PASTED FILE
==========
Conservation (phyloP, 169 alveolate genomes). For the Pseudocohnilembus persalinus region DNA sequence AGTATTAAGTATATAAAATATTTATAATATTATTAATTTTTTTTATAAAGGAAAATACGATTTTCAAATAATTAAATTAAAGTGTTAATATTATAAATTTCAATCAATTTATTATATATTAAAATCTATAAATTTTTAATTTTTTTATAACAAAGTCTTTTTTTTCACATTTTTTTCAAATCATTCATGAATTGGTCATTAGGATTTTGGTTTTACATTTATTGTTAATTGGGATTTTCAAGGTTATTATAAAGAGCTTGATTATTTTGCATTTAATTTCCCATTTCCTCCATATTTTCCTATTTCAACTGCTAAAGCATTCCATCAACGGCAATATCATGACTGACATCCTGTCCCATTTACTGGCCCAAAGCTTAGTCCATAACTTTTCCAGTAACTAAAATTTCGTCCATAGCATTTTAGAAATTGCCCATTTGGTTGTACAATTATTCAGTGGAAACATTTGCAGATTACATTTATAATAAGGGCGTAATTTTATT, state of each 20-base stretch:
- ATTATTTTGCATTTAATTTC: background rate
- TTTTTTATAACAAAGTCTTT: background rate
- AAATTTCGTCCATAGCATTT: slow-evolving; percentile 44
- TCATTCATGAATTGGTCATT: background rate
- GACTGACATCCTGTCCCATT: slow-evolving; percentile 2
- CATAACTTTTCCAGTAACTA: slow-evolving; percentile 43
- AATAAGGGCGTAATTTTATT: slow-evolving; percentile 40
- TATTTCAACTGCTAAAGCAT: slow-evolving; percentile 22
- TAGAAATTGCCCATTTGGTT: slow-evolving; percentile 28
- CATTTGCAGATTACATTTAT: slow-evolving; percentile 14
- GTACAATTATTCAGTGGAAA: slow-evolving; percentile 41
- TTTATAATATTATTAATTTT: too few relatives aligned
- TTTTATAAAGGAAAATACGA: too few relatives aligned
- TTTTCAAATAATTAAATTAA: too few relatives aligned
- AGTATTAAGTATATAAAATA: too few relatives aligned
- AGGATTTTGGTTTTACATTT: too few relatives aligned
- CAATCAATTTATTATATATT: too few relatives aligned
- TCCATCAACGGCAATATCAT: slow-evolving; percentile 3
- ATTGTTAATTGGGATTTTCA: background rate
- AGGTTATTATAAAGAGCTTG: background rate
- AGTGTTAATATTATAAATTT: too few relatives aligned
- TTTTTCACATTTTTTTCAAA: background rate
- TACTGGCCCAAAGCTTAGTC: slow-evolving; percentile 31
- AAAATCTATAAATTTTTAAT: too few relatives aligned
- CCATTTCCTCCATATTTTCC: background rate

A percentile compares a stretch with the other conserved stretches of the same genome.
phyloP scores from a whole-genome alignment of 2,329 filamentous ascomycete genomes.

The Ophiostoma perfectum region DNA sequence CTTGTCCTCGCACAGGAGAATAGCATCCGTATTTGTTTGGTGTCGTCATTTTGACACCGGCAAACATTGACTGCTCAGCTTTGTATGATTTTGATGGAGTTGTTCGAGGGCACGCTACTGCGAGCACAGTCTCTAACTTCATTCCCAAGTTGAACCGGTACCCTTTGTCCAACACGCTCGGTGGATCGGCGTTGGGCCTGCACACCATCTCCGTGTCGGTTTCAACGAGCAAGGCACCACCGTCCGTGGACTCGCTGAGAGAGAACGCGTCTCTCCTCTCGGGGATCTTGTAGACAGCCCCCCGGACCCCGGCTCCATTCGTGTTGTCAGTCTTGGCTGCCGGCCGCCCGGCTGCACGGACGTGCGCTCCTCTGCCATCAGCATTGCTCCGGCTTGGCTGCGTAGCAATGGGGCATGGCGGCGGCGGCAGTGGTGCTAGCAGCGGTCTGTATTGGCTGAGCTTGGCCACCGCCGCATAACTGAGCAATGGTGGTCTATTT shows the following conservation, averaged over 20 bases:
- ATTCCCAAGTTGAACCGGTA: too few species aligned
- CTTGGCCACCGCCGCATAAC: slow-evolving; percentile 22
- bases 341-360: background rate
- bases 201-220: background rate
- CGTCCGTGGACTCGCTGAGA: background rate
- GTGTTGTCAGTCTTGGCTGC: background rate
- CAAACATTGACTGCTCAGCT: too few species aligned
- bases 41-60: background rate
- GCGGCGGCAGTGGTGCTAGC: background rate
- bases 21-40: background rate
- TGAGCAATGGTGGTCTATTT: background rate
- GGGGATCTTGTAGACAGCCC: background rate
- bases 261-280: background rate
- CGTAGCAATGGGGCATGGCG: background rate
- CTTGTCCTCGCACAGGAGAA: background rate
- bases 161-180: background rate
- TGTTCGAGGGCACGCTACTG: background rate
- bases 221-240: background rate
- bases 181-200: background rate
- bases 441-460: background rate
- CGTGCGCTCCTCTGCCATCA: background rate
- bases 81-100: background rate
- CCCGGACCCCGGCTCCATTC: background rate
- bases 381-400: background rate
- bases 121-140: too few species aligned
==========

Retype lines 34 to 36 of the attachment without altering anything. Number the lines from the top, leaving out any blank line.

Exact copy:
- CGTCCGTGGACTCGCTGAGA: background rate
- GTGTTGTCAGTCTTGGCTGC: background rate
- CAAACATTGACTGCTCAGCT: too few species aligned